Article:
Earlier this month, I wrote about David Moyes, the embattled coach of the UK soccer team Manchester United. Moyes had inherited the most successful team in the British Premier League from one of the most successful coaches, Sir Alex Ferguson. In fact, Sir Alex had handpicked Moyes to succeed him.
Last year, Manchester United won the championship under Sir Alex, but this year Man U is currently 7th, with only 3 weeks left in the season. Needless to say the pressure was on Moyes by fans, critics, and owners. Add the fact that Man U is traded on the New York Stock Exchange (symbol MANU – $3 billion market cap), and you can only imagine the pressure Moyes was under. Notwithstanding that, Moyes didn’t dodge accountability, which was the focus of this month’s earlier post.
Notwithstanding his courage, Moyes could not alter the reality of his performance and how it paled in comparison to his predecessor’s, fair comparison or not. And so the inevitable happened.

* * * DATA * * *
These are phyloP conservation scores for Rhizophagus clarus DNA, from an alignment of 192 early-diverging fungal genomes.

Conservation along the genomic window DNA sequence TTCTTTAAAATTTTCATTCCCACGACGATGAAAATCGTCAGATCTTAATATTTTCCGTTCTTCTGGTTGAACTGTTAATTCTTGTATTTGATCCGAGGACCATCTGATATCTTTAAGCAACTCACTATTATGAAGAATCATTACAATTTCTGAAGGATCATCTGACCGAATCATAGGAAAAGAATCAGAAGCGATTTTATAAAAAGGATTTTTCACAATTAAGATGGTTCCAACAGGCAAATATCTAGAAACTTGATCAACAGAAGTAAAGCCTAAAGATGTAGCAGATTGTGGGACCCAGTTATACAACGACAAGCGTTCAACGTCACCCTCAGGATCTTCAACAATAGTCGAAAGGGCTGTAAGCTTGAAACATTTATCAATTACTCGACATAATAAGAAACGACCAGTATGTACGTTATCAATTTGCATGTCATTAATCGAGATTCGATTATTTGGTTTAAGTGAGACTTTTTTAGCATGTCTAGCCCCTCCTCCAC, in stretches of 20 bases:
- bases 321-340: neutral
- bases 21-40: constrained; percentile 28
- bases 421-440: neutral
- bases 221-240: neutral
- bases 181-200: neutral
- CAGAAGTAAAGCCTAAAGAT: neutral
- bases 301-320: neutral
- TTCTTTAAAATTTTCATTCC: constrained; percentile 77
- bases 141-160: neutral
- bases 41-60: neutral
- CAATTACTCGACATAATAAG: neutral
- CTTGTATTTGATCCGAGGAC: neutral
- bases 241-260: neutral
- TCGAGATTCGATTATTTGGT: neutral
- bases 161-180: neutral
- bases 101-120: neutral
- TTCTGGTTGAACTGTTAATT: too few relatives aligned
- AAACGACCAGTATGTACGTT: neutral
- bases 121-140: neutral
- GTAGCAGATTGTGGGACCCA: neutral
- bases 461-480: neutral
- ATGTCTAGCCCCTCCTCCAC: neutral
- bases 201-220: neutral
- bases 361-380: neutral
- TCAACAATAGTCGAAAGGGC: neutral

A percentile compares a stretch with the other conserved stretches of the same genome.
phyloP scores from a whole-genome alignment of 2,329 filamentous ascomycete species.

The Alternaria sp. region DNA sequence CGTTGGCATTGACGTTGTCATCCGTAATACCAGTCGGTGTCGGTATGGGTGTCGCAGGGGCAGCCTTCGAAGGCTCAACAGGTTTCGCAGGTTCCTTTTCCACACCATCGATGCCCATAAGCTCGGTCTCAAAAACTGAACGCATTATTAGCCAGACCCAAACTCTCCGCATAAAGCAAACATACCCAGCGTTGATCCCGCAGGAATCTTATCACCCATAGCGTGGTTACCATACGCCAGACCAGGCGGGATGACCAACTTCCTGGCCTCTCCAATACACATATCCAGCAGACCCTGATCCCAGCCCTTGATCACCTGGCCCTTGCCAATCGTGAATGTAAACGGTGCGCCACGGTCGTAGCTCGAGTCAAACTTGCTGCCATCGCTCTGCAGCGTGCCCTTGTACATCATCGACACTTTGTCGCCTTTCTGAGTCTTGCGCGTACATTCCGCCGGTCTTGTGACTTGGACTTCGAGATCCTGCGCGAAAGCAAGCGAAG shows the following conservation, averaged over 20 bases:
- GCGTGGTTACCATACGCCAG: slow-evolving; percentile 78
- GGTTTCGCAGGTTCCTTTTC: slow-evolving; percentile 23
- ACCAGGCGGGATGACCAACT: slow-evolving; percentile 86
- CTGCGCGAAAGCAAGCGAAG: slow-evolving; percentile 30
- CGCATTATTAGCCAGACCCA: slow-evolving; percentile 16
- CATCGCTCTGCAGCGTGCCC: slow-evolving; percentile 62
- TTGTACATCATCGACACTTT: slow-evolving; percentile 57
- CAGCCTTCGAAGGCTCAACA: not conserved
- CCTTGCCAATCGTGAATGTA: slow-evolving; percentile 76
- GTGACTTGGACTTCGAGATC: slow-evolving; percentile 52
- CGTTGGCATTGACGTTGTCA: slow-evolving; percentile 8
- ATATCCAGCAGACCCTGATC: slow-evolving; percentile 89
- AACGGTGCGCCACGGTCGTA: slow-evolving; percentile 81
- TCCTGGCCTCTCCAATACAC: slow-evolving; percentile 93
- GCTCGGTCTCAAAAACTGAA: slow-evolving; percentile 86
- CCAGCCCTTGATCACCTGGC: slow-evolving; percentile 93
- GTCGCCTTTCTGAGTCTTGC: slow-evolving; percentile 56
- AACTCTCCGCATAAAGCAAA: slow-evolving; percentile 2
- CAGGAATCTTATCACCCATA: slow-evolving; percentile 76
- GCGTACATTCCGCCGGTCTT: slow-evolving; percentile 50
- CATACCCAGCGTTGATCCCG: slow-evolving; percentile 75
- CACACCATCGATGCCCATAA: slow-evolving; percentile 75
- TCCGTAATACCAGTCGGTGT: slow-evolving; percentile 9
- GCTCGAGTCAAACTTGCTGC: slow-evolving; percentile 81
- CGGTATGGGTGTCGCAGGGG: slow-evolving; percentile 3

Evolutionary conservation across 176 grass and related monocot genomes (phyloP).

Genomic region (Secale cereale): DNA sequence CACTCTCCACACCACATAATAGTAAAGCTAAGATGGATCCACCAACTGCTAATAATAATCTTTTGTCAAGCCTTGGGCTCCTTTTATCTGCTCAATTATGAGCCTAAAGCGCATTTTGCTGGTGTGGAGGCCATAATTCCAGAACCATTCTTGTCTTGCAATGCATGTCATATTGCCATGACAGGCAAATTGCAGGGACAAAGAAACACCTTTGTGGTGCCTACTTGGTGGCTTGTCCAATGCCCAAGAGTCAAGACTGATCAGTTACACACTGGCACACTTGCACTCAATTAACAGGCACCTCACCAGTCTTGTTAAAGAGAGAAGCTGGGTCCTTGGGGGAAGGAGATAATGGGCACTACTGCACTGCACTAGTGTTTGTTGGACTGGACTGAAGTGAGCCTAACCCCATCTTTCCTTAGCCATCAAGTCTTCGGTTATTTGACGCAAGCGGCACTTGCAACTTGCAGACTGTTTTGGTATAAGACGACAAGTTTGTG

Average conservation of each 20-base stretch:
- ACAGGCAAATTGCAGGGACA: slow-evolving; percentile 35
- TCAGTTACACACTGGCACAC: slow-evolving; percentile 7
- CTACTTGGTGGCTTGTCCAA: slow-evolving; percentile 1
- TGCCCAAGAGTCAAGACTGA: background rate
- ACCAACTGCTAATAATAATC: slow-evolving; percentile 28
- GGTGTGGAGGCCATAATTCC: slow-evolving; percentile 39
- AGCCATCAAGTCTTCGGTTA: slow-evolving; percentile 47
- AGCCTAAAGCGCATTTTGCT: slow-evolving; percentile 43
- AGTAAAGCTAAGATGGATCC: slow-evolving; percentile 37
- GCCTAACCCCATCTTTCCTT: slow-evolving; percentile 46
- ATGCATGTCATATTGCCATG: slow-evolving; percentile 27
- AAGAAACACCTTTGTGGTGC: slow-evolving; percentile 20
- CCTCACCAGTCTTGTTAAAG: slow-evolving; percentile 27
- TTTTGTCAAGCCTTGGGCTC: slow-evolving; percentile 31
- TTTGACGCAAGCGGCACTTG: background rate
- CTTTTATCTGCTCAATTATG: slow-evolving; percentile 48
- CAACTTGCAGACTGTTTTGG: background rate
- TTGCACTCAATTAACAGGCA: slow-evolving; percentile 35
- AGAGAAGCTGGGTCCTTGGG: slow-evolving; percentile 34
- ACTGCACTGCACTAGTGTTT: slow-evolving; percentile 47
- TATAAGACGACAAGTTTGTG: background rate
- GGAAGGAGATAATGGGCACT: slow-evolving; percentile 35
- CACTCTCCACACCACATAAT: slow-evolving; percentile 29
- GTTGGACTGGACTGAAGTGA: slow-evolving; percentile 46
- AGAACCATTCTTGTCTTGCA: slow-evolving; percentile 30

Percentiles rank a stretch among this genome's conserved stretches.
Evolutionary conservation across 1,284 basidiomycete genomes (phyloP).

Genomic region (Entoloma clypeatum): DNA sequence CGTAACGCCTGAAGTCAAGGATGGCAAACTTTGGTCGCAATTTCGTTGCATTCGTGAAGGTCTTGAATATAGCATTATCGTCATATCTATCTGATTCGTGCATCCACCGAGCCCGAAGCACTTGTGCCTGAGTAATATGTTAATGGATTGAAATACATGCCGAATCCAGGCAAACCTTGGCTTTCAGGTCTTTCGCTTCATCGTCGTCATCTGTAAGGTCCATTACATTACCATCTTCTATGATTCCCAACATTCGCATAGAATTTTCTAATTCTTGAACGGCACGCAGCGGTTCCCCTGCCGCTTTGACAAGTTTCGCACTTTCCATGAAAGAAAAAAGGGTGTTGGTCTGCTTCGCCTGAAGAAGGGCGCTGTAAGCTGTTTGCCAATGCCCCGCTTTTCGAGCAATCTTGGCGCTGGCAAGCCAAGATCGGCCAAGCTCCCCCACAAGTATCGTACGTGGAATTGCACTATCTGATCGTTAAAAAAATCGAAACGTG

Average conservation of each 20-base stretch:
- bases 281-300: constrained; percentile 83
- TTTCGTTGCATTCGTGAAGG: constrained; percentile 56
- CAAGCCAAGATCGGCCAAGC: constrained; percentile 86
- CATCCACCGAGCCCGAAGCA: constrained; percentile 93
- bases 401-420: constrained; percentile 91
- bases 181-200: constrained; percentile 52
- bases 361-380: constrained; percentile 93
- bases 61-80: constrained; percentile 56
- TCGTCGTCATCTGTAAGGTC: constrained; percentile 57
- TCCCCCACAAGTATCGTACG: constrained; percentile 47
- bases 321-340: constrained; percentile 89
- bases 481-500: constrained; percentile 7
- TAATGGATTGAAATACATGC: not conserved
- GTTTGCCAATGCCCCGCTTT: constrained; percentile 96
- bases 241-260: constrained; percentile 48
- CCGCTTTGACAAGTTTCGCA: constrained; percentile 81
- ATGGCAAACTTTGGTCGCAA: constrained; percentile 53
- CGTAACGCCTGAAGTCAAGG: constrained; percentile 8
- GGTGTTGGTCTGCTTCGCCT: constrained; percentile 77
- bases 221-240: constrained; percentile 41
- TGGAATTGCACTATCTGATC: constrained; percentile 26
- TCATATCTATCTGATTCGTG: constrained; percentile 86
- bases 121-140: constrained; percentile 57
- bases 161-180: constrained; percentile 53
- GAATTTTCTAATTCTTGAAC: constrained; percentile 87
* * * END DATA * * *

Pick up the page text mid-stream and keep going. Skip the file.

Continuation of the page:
Earlier today, David Moyes was “sacked” as they say in the UK.
Refreshingly, not all fingers have been pointed in Moyes’ direction. Forbes has written a thoughtful piece on what we can learn from his departure. And the Wall Street Journal has a timely article about ensuring the new boss is a good fit for the organization.
Blaming and getting rid of Moyes was easy. Now the hard part of rebuilding Man U, including its succession planning process, begins.
In trading today, the stock price of Manchester United rose 6% on the news of Moyes’ departure.